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“This land has taken care of us like a mother. It has fed our goats and cattle. It is a land that has just enough.” Mengipo Tyambiru Tjivinba
This land that has nurtured Mengipo Tjivinba and other members of her Himba clan for countless generations is the mountains and plains of north-western Namibia, where there is just enough to survive and more than enough to allow your spirits to soar and your mind to wonder.
Grey rocks, red sand dunes, and ephemeral flushes of green grass that fade to yellow in the sun are outward expressions of a land that is wildly beautiful but is also a land that holds its secrets. Some clues to its past jut out of the rocks, like long razors poised to scrape the sky, while others flow westward on the currents of the Kunene River.
Nestled under huge acacia trees on the banks of the Kunene River is Serra Cafema, a joint venture lodge between Wilderness Safaris and the Marienfluss Conservancy. Currently undergoing a revamp, Serra Cafema has existed for a mere nanosecond of time against the ancient landscape that surrounds it.
Seemingly untouched by man, this land has been crafted by natural forces for hundreds of millions of years.
The rocks on the eastern side of Serra Cafema represent the oldest rocks in Namibia and some of the oldest on Planet Earth. They are more than 2 400 million years old and belong to a geologic period known as the Vaalian. As part of the Epupa Complex, this formation occurs here and nowhere else in Namibia.
In sharp geological contrast, immediately west of these formations the geology changes, revealing the unconsolidated sediments and calcrete that were formed during the Quaternary period only 2 million years ago. The juxtaposition of these dramatically different formations alongside one another, each harsh and dramatically beautiful in its own way, is the main reason for the spectacular scenery we see today.
Incising the mountains and calcrete flats, and separating Namibia from Angola, is the long, languid Kunene River, one of only two perennial rivers in Namibia.
The origin of the current Kunene River is in the tropical highlands of Angola with a catchment area of 106 560 km2. The river then flows for a distance of 1 050 km before it eventually runs into the Atlantic. At the coast, in an area of almost zero rainfall, the waters of the Kunene provide a rich environment where sea turtles nest and brown hyaenas prowl the beaches.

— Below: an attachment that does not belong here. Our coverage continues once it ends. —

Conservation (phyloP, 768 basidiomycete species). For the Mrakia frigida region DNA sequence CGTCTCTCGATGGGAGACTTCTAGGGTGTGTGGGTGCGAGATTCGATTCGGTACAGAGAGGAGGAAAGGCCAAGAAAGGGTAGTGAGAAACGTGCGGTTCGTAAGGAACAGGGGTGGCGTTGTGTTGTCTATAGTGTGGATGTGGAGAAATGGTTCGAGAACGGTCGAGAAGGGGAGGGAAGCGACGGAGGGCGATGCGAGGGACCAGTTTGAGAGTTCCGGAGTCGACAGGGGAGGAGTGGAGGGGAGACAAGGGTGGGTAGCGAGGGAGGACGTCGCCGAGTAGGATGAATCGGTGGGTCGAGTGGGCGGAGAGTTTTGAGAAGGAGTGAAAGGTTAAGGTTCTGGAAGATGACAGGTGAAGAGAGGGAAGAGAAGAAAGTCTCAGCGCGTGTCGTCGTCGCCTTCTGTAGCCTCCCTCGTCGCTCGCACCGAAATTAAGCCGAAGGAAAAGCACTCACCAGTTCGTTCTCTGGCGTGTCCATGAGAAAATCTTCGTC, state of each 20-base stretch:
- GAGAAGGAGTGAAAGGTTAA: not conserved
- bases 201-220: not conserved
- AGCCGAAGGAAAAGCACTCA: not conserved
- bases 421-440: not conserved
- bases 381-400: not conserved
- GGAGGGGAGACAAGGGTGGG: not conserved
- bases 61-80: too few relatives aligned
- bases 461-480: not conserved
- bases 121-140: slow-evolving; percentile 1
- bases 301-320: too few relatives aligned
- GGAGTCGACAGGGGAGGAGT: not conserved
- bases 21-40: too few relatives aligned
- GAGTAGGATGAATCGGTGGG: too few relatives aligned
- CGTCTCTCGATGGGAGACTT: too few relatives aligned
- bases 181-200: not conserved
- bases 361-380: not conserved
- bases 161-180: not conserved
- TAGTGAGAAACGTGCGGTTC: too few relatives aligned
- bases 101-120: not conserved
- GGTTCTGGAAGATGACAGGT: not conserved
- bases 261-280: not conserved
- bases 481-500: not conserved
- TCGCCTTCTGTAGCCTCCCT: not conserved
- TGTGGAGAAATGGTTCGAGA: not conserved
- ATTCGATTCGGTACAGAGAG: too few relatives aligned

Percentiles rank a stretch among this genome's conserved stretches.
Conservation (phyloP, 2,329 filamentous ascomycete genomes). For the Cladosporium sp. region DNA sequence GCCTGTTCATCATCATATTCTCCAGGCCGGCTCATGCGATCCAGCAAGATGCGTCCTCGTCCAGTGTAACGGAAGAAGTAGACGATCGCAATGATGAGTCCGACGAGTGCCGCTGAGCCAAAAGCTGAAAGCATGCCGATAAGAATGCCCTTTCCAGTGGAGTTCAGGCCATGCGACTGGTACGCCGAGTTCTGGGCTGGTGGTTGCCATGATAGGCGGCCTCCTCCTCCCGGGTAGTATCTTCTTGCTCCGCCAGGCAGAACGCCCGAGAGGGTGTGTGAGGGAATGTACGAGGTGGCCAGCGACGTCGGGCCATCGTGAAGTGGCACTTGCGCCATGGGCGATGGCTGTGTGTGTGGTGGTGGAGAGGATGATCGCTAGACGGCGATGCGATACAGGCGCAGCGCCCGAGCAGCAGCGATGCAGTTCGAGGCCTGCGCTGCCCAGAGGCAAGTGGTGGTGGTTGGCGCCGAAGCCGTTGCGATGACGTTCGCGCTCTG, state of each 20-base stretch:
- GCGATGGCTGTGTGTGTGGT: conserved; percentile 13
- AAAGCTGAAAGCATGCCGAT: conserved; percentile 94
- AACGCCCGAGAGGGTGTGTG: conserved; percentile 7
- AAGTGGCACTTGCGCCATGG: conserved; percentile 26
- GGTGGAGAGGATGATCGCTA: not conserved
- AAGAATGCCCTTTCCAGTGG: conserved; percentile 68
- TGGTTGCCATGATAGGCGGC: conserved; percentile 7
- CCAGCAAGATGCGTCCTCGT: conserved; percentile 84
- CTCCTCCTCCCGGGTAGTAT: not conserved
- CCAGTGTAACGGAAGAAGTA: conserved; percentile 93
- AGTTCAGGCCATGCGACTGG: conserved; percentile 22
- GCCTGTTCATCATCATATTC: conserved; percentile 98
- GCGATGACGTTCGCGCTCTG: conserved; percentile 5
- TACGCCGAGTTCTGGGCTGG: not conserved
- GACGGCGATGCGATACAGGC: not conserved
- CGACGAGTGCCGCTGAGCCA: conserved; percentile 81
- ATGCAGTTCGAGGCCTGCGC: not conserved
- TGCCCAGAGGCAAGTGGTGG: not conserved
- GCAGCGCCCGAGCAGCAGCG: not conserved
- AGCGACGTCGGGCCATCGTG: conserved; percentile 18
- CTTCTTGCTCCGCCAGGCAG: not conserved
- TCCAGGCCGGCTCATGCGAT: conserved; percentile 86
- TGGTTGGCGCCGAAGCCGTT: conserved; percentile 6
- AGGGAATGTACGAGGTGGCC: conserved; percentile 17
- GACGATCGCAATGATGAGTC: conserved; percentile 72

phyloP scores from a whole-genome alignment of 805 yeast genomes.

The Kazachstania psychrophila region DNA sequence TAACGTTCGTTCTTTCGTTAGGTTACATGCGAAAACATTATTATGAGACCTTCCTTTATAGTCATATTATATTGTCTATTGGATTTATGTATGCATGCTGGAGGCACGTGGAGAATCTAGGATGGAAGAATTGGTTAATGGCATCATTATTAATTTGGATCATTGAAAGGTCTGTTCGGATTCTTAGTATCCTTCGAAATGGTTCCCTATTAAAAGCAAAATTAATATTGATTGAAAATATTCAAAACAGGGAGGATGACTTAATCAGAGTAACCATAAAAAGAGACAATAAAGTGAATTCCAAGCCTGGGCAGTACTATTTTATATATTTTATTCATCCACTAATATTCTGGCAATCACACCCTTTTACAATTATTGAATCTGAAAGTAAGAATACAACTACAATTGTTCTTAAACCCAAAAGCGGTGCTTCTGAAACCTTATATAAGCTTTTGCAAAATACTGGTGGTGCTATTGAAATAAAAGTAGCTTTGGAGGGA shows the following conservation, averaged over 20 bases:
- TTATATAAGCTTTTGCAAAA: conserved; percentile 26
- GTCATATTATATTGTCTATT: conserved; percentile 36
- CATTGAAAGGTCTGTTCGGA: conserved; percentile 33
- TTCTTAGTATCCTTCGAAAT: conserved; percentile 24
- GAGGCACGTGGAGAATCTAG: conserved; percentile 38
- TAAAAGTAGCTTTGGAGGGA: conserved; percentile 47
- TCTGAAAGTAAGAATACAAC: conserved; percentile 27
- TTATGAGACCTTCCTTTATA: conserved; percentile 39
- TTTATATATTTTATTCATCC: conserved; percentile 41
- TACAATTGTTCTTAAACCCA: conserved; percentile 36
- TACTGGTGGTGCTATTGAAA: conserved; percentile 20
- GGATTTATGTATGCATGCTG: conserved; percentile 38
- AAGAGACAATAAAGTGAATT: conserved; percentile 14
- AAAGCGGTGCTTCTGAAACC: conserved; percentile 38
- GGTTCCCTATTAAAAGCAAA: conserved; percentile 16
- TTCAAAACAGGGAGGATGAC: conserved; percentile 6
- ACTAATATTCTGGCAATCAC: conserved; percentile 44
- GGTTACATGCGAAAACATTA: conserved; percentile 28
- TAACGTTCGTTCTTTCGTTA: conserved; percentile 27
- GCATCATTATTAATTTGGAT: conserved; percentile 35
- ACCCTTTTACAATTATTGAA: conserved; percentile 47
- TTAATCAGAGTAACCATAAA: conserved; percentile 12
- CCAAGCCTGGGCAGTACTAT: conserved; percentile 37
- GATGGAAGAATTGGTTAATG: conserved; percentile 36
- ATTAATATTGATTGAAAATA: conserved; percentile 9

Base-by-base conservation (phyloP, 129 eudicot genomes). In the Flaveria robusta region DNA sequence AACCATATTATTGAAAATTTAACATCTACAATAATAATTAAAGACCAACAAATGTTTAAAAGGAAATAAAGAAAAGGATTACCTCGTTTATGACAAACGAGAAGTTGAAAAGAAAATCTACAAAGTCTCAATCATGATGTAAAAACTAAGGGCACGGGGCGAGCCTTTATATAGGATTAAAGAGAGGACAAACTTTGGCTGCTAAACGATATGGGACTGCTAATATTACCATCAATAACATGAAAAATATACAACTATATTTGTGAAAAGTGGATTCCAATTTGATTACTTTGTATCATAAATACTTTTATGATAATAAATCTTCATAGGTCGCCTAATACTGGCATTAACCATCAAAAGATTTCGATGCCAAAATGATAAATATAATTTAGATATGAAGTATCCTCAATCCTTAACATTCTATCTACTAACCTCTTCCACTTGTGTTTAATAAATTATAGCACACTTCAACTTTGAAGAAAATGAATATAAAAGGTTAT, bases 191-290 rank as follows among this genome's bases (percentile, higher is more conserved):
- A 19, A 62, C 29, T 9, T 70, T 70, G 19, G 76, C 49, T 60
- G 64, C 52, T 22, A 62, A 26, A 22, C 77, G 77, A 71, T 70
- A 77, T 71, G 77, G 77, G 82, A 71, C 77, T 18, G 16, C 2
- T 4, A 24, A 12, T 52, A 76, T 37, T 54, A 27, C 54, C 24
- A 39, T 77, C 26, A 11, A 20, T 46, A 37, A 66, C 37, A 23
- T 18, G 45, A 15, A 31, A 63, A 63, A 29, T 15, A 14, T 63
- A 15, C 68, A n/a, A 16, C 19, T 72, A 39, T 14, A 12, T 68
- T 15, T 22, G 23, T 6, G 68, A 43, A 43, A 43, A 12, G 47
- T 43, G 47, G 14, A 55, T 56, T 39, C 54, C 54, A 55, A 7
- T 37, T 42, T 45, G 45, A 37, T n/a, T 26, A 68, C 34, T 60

Along the banks of the Kunene, mainly within the western fluvial gravel deposits, are primitive artifacts referred to as the Levallois-Mousterian points. These are the first and earliest implements in this region of Africa and at the age of at least 200 000 years old, they correspond with the period of the first dispersal of humans from Africa.
A reptile that also appears to be an ancient relic but still haunts the waters of the Kunene River is the Nile crocodile. Some 55 million years ago, the crocodile separated from other crocodilians, such as alligators, during the Eocene epoch. While many crocodile species are at risk of extinction, the current estimate for the population of crocodile found in the lower Kunene is around 806.
Along with the crocodiles found in the distant Okavango River these Nile crocodiles belong to a single evolutionarily significant unit. They are also of near identical genetic composition to crocodiles in Gabon and Uganda, which suggests a common ancestry from the Egypt area, with the east-west split in populations currently in Africa occurring probably just south of the Great Rift Valley.
Below the surface of the water and sand, mysteries are revealed and others remain, waiting for wind, waters and inquisitive minds to ask new questions of this ancient land. Serra Cafema has become a place of discovery, providing a window where we can reflect into our distant past and ponder where the next 100 million years will take us.
Written by Ginger Mauney